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The Small Business Innovation Research Program: AN ASSESSMENT OF THE DEPARTMENT OF DEFENSE FAST TRACK INITIATIVE ture capitalists are documented by Gompers and Lerner [1999]; the theoretical literature is reviewed by Barry [1994].) Note that, even with these many mechanisms, the most likely primary outcome of a venture-backed investment is failure or, at best, modest success. Gompers (1995) documents that, out of a sample of 794 venture capital investments made over three decades, only 22.5 percent ultimately succeeded in going public, the avenue through which venture capitalists typically exit their successful investments. (A Venture Economics [1988] study finds that a $1 investment in a firm that goes public provides an average cash return to venture capitalists of $1.95 in excess of the initial investment, with an average holding period of 4.2 years. The next best alternative, a similar investment in an acquired firm, yields a cash return of only 40 cents over a 3.7-year mean holding period.) Similar results emerge from Huntsman and Hoban ’s (1980) analysis of the returns from 110 investments by three venture capital organizations. About one in six investments was a complete loss, while 45 percent were either losses or simply broke even. The elimination of the top-performing 9 percent of the investments was sufficient to turn a 19 percent gross rate of return into a negative return. In short, the environment in which venture organizations operate is extremely difficult. It is the mechanisms bundled with the venture capitalists’ funds that are critical in ensuring a satisfactory return. These circumstances have led to venture capital organizations emerging as the dominant form of equity financing for privately held technology-intensive businesses.2 RATIONALES FOR AND PROBLEMS OF PUBLIC VENTURE CAPITAL PROGRAMS At the same time, there are reasons to believe that despite the presence of venture capital funds, there still might be a role for public venture capital programs. In this section, we assess these claims. We highlight two arguments: that public venture capital programs may play an important role by certifying firms to outside investors, and that these programs may encourage technological spillovers. We then highlight two classes of problems that can affect these programs. The Certification Hypothesis A growing body of empirical research suggests that new firms, especially technology-intensive ones, may receive insufficient capital because of the infor- 2   Although evidence regarding the financing of these firms is imprecise, Freear and Wetzel’s (1990) survey suggests that venture capital accounts for about two-thirds of the external equity financing raised by privately held technology-intensive businesses from private-sector sources.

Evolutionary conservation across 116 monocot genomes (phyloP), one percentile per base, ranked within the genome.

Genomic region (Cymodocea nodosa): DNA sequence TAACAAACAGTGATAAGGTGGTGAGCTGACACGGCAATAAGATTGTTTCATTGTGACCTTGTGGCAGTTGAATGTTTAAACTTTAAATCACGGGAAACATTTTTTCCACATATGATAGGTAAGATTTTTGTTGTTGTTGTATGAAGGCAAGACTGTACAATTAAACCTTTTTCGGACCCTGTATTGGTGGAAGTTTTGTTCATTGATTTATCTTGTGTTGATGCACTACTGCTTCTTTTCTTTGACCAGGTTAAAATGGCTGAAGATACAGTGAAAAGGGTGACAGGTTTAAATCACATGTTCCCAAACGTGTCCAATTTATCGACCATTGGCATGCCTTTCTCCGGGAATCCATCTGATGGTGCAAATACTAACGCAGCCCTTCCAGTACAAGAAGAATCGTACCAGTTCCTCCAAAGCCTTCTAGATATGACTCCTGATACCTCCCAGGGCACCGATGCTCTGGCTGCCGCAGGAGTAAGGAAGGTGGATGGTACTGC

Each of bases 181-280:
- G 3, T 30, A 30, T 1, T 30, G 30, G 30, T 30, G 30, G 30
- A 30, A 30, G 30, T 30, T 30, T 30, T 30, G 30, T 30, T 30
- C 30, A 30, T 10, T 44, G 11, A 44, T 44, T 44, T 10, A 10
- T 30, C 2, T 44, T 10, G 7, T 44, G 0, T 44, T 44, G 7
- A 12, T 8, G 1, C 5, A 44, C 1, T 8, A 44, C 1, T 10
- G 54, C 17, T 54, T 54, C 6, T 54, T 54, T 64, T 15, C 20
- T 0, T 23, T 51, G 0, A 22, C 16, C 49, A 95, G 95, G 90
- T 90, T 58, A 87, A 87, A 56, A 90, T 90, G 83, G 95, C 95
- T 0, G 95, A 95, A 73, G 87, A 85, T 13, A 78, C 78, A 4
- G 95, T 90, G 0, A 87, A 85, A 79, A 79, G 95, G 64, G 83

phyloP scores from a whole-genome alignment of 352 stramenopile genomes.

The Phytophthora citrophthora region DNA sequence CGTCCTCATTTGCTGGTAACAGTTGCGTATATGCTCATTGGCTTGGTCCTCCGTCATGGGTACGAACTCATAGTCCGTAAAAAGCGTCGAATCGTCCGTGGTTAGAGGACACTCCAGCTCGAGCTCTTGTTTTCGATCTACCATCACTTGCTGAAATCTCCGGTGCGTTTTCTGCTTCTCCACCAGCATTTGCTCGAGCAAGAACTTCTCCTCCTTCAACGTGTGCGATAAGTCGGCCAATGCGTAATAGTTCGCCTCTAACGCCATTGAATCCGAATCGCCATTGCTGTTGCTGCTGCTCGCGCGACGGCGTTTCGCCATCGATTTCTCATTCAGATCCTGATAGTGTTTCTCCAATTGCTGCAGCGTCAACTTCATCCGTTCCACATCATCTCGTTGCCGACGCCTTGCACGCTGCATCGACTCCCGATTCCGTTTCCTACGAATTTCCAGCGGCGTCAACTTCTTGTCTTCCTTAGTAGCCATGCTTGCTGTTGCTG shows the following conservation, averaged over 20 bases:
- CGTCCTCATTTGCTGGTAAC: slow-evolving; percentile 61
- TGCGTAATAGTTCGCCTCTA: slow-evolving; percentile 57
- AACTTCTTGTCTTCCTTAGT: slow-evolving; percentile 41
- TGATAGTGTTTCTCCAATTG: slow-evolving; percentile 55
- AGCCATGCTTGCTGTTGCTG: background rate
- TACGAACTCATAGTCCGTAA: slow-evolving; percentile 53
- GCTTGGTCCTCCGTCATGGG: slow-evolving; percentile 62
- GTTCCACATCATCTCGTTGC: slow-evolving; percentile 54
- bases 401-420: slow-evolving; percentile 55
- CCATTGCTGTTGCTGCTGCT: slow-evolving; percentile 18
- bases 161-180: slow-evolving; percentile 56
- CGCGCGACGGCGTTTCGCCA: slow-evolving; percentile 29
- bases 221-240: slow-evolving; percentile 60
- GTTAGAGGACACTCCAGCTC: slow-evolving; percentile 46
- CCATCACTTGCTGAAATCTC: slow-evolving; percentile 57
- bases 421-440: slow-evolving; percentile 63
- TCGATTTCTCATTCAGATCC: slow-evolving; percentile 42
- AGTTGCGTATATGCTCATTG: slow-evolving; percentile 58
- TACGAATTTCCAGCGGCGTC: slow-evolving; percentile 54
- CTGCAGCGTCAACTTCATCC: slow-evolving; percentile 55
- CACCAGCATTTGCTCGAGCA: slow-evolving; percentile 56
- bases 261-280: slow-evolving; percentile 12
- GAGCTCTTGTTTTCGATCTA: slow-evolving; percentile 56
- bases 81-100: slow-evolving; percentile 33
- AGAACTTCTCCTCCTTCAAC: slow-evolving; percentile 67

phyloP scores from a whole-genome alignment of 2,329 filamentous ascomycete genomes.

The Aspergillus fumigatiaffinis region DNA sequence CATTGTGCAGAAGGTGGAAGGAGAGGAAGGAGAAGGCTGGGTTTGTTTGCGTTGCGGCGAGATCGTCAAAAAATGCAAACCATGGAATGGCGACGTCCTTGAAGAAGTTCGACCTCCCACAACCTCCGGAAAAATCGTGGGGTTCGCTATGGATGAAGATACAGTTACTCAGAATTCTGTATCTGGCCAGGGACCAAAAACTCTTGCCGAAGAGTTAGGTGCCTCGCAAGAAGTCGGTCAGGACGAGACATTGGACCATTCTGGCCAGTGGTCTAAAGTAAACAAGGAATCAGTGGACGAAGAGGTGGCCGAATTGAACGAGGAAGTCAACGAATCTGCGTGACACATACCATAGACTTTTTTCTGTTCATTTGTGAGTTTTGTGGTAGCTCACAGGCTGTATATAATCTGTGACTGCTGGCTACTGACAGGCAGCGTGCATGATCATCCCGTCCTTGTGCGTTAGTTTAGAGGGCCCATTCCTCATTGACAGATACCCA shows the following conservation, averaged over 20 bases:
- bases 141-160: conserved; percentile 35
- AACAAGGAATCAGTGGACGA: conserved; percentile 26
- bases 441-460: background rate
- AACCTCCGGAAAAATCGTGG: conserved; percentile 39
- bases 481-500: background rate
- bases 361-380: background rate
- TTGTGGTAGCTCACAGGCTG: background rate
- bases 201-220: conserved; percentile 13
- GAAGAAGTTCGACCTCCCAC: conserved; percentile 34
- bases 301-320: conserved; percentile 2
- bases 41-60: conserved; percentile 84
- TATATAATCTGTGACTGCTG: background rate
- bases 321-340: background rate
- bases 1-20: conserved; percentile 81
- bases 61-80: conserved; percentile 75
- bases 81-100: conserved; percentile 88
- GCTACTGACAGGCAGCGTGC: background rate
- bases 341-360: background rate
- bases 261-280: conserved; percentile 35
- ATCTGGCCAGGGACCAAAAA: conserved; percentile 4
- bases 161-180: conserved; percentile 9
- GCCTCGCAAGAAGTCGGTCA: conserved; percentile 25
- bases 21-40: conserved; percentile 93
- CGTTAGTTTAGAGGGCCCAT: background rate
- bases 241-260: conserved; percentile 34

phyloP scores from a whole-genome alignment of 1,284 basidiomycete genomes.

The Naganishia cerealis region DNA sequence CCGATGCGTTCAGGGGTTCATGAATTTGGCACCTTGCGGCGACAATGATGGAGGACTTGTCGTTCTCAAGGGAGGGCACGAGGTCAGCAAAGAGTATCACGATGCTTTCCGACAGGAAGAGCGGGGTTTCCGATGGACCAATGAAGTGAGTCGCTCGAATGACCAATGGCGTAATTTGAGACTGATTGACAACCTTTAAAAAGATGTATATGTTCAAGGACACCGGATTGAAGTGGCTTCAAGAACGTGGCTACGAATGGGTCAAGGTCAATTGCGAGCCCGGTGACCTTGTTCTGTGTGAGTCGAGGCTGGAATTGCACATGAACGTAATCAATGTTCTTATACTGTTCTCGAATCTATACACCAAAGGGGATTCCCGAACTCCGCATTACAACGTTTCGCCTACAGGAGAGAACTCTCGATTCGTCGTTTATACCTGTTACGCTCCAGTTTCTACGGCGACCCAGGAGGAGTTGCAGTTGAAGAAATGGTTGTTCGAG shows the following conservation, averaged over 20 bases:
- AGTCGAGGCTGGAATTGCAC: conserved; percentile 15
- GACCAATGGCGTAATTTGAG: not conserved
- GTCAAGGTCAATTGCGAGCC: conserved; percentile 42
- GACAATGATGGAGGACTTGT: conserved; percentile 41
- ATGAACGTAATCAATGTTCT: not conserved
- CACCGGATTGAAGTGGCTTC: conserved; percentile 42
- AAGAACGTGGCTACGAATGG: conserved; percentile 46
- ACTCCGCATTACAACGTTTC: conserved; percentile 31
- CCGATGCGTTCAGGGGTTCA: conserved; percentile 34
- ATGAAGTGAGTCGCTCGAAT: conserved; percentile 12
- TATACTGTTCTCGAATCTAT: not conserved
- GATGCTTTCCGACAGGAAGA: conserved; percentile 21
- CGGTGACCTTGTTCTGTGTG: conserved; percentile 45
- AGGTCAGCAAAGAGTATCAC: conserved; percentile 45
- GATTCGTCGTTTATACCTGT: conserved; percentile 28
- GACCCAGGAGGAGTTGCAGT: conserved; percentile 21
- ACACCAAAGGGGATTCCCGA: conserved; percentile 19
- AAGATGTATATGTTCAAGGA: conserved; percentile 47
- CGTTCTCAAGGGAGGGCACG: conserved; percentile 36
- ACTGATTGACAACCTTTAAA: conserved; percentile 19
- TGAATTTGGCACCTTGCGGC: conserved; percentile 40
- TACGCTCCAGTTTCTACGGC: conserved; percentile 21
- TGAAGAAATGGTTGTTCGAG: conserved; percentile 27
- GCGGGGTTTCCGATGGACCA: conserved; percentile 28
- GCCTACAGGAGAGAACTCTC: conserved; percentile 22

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The Small Business Innovation Research Program: AN ASSESSMENT OF THE DEPARTMENT OF DEFENSE FAST TRACK INITIATIVE mation problems discussed in the preceding section.3 If public venture capital awards could certify that firms are of high quality, then these information problems could be overcome and investors could confidently invest in these firms. As discussed earlier, venture capitalists specialize in financing these types of firms. They address these information problems through a variety of mechanisms. Many of the studies that document capital-raising problems examine firms during the 1970s and early 1980s, when the venture capital pool was relatively modest in size. Since the pool of venture capital funds has grown dramatically in recent years (Gompers and Lerner, 1996, 1998a), even if small high-technology firms had numerous value-creating projects that they could not finance in the past, one might argue that it is not clear that this problem remains today. A response to this argument emphasizes the limitations of the venture capital industry. Venture capitalists back only a tiny fraction of the technology-oriented businesses begun each year. In 1996, a record year for venture disbursements, 628 companies received venture financing for the first time (VentureOne, 1997); to put this in perspective, the Small Business Administration estimates that in recent years close to one million businesses have been started annually. Furthermore, these funds have been very concentrated: 49 percent of venture funding in 1996 went to companies based in either California or Massachusetts, and 82 percent went to firms specializing in information technology and the life sciences (VentureOne, 1997). It is not clear, however, what lessons to draw from these funding patterns. Concentrating investments in such a manner may well be an appropriate response to the nature of opportunities. Consider, for instance, the geographic concentration of awards. Recent models of economic growth—building on earlier works by economic geographers —have emphasized powerful reasons why successful high-technology firms may be very concentrated. The literature highlights several factors that lead similar firms to cluster in particular regions, including knowledge spillovers, specialized labor markets, and the presence of critical intermediate goods producers.4 Case studies of the development of high-technology regions (e.g., Saxenian [1994]) have emphasized the importance of such intermediaries as venture capitalists, lawyers, and accountants in facilitating this clustering. A related argument for public investments is that the structure of venture investments may make them inappropriate for many young firms. Venture funds tend to make quite substantial investments, even in young firms; the mean venture investment in a start-up or early-stage business between 1961 and 1992 (ex- 3   The literature on capital constraints (reviewed by Hubbard [1998]) documents that an inability to obtain external financing limits many forms of business investment. Particularly relevant are works by Hall (1992), Hao and Jaffe (1993), and Himmelberg and Petersen (1994). These show that capital constraints appear to limit research and development (R&D) expenditures, especially in smaller firms. 4   The theoretical rationales for such effects are summarized by Krugman (1991).